United Methodist Church Of The Disciple Hosts Blood Drive

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DESOTO—Of all seasons, summer tends to be the one when blood donations take a dip, and not the kind that cools you off when temperatures are in the triple digits. Summer is the single most difficult season for Carter BloodCare to recruit blood donors. And the blood transfusions required for many patients cannot wait until temperatures come down.

United Methodist Church of the Disciple is hosting a blood drive from 10 a.m. to noon Saturday, August 12, at 220 S. Cockrell Hill Road on the Carter BloodCare bus. For more information or to schedule an appointment time, contact Debra Sharp at (972) 217-0150.

At least three lives are saved with each pint of whole blood donated. When folks give life-saving blood, a leukemia patient might recover from chemotherapy more readily; a person living with sickle cell disease receives a boost in energy and a reduced risk of stroke; and a premature baby begins life a bit stronger. Giving blood is an extraordinary act that an ordinary person can do for another.

Recharging The Blood Supply

Nearly 61,000 fewer blood donations than needed were given through the Red Cross in May and June, prompting the emergency call for donations in early July. The shortfall was the equivalent of the Red Cross not receiving any blood donations for more than four days.

Thousands of people have responded to the emergency call for blood donations issued by the American Red Cross in early July. However there continues to be a critical summer blood shortage. Eligible donors of all types are urgently needed.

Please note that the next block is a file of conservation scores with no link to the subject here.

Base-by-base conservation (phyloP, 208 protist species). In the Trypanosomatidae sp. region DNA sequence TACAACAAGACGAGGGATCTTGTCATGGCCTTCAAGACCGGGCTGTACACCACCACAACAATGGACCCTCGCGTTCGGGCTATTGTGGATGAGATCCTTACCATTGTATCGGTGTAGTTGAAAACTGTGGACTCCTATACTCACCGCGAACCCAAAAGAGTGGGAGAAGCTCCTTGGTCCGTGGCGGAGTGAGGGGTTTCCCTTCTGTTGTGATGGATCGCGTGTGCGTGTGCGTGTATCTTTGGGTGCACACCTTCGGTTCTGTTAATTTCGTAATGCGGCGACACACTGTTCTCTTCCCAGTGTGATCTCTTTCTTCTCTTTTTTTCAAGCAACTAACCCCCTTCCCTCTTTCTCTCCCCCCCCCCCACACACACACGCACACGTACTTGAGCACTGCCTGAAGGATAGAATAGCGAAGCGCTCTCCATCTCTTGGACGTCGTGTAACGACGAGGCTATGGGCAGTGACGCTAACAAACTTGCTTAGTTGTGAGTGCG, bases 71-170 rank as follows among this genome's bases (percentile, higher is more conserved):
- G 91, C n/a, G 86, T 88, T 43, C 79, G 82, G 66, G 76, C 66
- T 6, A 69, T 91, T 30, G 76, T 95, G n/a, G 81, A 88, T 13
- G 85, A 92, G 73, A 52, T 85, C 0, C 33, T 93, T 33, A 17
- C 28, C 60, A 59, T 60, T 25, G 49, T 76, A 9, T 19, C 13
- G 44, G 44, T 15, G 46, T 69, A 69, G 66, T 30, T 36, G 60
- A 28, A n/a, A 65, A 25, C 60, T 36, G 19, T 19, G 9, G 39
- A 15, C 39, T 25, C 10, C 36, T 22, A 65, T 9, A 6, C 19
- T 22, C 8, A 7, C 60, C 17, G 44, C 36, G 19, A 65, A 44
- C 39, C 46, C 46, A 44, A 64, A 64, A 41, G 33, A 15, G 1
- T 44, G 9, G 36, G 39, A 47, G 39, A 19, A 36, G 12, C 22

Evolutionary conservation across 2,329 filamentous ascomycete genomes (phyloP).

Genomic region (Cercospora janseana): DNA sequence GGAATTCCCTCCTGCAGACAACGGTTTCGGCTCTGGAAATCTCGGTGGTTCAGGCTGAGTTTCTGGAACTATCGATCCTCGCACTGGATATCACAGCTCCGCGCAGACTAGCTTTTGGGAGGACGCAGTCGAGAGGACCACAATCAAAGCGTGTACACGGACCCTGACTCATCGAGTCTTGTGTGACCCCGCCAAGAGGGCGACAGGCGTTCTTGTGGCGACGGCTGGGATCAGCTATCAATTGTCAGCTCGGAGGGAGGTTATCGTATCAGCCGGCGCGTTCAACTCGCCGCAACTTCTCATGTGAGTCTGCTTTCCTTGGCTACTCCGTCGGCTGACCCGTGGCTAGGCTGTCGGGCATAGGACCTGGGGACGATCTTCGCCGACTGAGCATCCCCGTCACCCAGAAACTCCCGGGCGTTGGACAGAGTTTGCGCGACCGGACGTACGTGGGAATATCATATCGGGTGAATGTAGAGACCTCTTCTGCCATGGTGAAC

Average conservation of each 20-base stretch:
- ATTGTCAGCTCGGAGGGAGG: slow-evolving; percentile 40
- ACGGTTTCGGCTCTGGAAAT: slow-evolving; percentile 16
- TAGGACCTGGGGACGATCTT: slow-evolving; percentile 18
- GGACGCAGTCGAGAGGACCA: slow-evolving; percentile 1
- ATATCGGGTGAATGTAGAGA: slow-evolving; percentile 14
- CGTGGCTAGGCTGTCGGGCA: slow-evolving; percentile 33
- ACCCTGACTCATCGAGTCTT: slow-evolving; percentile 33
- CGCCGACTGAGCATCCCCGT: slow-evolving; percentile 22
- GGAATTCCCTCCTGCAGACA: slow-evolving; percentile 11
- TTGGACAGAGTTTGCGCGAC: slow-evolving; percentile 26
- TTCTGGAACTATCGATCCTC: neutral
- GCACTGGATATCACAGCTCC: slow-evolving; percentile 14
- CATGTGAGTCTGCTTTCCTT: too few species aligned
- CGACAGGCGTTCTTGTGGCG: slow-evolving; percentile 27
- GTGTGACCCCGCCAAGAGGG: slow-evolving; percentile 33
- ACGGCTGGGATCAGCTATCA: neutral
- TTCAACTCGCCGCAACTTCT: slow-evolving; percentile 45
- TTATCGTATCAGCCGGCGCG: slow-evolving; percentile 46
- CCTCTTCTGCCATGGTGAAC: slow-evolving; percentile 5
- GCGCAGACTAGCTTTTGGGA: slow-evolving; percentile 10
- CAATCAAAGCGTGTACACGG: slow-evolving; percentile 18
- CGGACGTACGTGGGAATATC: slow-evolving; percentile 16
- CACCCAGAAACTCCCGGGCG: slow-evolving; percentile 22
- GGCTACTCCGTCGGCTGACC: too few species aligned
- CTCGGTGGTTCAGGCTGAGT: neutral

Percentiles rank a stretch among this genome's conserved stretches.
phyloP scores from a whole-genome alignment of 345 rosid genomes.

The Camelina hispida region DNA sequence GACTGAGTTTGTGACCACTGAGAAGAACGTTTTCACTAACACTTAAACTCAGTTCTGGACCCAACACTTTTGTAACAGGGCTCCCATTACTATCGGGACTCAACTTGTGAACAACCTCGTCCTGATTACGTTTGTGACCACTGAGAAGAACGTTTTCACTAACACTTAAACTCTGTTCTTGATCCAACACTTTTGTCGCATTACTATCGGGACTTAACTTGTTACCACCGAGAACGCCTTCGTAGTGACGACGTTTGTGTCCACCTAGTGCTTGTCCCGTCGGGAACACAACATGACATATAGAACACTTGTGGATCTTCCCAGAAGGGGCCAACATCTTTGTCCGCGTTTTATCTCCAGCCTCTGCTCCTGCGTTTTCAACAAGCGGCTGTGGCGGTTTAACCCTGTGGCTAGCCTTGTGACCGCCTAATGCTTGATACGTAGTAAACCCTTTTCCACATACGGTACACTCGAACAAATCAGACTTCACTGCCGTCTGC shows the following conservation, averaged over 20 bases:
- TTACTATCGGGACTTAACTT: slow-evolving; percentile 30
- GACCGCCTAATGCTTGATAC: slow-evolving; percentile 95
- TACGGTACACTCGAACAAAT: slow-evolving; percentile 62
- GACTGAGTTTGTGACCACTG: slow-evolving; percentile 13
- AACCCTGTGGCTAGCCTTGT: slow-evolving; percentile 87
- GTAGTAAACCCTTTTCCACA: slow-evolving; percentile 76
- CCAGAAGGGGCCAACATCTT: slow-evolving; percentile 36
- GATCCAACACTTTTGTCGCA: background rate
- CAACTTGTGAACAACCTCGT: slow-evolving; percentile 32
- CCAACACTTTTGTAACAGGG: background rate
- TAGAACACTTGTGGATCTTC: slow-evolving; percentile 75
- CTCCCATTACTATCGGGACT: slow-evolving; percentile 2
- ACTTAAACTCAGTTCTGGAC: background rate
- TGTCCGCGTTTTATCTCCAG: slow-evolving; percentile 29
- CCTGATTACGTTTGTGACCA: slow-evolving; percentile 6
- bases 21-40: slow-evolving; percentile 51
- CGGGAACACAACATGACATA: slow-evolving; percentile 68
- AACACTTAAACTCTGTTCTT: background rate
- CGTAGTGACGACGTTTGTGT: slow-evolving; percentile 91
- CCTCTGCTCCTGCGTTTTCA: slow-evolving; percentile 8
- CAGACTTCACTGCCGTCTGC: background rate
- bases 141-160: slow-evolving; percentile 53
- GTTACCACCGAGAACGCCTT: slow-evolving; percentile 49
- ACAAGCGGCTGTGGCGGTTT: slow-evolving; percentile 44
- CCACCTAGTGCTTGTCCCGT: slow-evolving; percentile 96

After issuing the emergency call, the Red Cross has experienced a 30 percent increase in blood donation appointments through mid-July. About half of the appointments were scheduled by donors using the free Blood Donor App or at redcrossblood.org. Despite this improvement, blood products are still being distributed to hospitals as fast as donations are coming in, so more donations are needed to meet patient needs and replenish the blood supply.

“The blood supply is like a cell phone battery, it constantly needs recharging,” said Jan Hale, communications manager of the Red Cross Southwest Blood Services Region. “We sincerely appreciate those who have responded to the call to help save lives and encourage those who haven’t to consider rolling up a sleeve and give the gift of life. It only takes about an hour but can mean a lifetime for patients.”

How To Donate On Your Own

Carter BloodCare says to #GiveForLife. Whole blood can be donated every 56 days. Other types of blood donations can be given more frequently. Make an appointment at a Carter BloodCare donor center near you, or donate at a local community blood drive. Carter BloodCareurges eligible blood donors to consider giving two to three times a year, if possible. Make an appointment this summer.

Remember to eat a nutritious meal and drink plenty of water one to two hours before giving blood. All donors must weigh at least 110 pounds, feel well on the day of donation, and present a government-issued photo ID each time they give blood.

Potential blood donors may volunteer beginning at age 16 with parental consent; 17-year-olds may give independently and there is no upper age limit for donating blood. For more information on donor eligibility and to make an appointment, call 1-800-366-2834 or visit carterbloodcare.org.

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